Wednesday 16 January 2019

'Dr Death' drugs cocktail 'claimed five lives in weeks'

A combination of cocaine and PMA, the amphetamine drug known as Dr Death, claimed the life of a fifth Dubliner in a two-month period last year.

Dean Burke (43) was found dead on the couch at his apartment in Wellmount Road, Finglas, on August 5 last year.

His inquest was the fifth at Dublin Coroner's Court in the past two months where death involved a combination of cocaine, PMA and head shop-type stimulant benzylpiperazine.

All five deaths happened over a two-month period starting in June last year.

PMA (para-Methoxyamphetamine) has been referred to as super-ecstasy and is sometimes called Dr Death.

More than 50 deaths have been attributed to the drug, including a number in Ireland. The growth in its availability prompted the Ana Liffey Drug Project to launch a campaign in July highlighting the dangers of using PMA.

The inquest heard that Mr Burke had been drinking throughout the weekend before he died.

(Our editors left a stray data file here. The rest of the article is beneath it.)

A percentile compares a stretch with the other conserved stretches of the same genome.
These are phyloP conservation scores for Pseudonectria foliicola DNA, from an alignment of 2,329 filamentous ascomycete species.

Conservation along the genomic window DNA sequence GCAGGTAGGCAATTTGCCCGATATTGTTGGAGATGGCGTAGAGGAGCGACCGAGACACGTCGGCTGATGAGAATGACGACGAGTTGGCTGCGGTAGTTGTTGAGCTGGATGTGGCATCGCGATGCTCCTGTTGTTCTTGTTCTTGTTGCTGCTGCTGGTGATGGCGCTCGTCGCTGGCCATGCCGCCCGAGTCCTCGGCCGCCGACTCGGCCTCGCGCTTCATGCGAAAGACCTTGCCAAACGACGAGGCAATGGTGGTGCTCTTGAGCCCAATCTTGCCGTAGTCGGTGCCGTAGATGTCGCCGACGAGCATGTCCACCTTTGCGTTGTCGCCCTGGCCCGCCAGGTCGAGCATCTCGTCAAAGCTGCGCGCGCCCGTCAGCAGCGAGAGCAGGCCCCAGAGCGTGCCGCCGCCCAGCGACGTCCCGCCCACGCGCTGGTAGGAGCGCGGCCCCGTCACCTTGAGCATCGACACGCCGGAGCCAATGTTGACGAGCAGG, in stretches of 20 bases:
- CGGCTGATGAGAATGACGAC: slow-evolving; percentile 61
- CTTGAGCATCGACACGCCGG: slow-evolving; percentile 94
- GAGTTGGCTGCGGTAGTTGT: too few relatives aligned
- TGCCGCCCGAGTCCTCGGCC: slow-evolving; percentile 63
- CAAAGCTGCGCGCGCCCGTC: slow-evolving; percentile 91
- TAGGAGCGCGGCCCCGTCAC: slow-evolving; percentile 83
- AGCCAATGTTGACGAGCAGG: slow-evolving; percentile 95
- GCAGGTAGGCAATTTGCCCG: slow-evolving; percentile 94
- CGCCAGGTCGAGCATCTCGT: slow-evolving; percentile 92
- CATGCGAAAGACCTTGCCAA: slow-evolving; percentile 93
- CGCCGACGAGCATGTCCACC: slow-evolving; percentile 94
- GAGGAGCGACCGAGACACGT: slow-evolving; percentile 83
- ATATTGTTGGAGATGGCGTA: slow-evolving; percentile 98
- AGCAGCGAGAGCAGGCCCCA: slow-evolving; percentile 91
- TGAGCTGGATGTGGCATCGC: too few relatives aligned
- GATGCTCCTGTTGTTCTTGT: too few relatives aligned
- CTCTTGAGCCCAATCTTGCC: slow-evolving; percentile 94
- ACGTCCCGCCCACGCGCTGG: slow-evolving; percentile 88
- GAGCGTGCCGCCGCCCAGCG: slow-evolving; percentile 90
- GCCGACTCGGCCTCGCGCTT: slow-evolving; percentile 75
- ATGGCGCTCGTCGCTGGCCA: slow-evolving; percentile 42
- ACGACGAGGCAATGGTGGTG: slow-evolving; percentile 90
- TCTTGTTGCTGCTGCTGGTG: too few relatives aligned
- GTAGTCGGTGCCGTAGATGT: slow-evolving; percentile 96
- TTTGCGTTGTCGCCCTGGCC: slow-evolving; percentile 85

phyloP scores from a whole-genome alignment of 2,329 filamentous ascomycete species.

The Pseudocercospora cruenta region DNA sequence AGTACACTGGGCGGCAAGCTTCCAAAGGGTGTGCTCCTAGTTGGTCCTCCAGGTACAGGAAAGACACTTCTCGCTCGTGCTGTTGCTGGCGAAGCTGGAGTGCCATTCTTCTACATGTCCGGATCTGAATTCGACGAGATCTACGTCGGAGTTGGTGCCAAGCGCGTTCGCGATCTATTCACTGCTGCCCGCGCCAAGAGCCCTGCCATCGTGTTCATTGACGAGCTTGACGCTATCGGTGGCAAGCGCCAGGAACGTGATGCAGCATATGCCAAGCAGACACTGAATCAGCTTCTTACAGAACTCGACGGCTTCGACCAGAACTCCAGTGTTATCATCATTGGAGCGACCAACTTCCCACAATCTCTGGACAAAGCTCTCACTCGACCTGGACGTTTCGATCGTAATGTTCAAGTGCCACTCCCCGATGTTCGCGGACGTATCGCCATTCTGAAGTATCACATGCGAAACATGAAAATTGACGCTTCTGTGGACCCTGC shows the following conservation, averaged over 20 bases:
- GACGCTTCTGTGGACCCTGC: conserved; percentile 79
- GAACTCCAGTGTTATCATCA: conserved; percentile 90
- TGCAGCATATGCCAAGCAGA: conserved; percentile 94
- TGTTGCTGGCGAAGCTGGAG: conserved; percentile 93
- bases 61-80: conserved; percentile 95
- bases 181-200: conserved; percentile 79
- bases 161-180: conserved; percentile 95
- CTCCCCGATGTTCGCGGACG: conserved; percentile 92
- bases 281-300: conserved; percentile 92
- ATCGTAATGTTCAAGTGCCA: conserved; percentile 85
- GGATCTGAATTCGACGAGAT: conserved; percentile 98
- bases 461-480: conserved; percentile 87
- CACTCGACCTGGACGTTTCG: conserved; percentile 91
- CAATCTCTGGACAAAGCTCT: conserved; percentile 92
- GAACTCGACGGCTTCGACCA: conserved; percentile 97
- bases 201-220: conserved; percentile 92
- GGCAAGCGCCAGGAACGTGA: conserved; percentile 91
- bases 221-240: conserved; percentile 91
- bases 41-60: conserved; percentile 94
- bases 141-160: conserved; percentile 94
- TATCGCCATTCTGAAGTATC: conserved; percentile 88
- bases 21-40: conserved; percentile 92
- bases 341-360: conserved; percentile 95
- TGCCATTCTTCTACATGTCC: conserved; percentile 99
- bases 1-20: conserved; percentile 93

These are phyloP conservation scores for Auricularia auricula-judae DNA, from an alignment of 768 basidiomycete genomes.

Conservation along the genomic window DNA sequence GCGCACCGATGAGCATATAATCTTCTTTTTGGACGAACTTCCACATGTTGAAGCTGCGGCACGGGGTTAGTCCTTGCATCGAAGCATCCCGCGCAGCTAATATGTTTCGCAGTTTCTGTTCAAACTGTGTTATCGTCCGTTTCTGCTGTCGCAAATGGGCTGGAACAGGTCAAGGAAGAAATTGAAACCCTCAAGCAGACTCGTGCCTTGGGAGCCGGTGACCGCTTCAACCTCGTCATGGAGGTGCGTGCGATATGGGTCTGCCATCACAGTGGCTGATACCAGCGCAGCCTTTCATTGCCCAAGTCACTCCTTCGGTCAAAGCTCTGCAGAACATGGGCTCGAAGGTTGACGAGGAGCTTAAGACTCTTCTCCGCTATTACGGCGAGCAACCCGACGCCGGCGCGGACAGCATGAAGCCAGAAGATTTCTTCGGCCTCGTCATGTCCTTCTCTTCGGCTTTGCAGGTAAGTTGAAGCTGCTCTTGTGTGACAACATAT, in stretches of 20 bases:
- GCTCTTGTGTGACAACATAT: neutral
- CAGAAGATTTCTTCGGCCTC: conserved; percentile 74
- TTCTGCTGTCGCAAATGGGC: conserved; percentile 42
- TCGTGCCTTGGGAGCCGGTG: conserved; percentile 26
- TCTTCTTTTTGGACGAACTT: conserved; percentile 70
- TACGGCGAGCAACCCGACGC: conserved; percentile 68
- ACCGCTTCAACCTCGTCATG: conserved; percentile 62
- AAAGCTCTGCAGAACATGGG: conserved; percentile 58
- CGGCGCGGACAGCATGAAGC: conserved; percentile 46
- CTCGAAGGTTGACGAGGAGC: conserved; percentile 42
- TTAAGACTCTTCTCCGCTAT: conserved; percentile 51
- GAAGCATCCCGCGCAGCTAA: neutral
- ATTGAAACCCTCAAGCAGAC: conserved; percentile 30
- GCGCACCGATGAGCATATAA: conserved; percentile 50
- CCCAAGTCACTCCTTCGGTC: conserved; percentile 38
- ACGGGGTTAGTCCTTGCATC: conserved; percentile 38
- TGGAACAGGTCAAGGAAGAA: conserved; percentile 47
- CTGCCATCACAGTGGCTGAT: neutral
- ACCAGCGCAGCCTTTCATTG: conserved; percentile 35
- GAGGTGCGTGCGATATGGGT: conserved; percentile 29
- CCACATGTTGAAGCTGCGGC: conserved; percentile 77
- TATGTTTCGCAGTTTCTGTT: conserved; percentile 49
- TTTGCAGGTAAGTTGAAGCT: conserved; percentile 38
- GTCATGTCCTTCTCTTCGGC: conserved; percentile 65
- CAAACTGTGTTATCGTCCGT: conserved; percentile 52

His sister, Louise Walsh, became concerned when she could not contact him on Monday, August 5, and went to his apartment with her nephew, Warren Flynn.

They found the door to the apartment unlocked, and when they went in they saw Mr Burke on the couch.

His foot was resting on the floor and had turned a "blacky blue colour", Mr Flynn told the court.

Mr Burke was fully-covered with a sheet when he was found, and there was a man who was unknown to the family in the apartment.

However, the inquest heard that gardai ruled out any suspicious circumstances in the death.

The man refused to make a statement, but told Gda Mary Kilcommons that he had gone to Mr Burke's apartment at 7pm the previous night and the dead man was already drinking.

He told her he saw Mr Burke take what he thought was ecstasy and cocaine.


He went to sleep in one of the bedrooms at around 2am, leaving Mr Burke asleep on the couch, and woke up that afternoon when he heard screaming.

He told her he left straight away on seeing Mr Burke's body because he "was in shock".

When Mr Burke was found, rigor mortis had already set in and he was pronounced dead at the scene.

At post-mortem, the toxicology screen found evidence of cocaine use as well as PMA, benzylpiperazine, sleeping tablet Zopiclone and a small amount of alcohol.

The cocaine had been cut with horse-worming tablet Levamisole.

"PMA is often sold as ecstasy," coroner Dr Brian Farrell told the family, "but it is not ecstasy and it has a much more unpredictable effect than ecstasy has."

The cause of death was given as cardio-respiratory failure due to a combination of the drugs present in Mr Burke's system.

Dr Farrell said it is probable that he died from a "massive heart attack".

He returned a verdict of death by misadventure.


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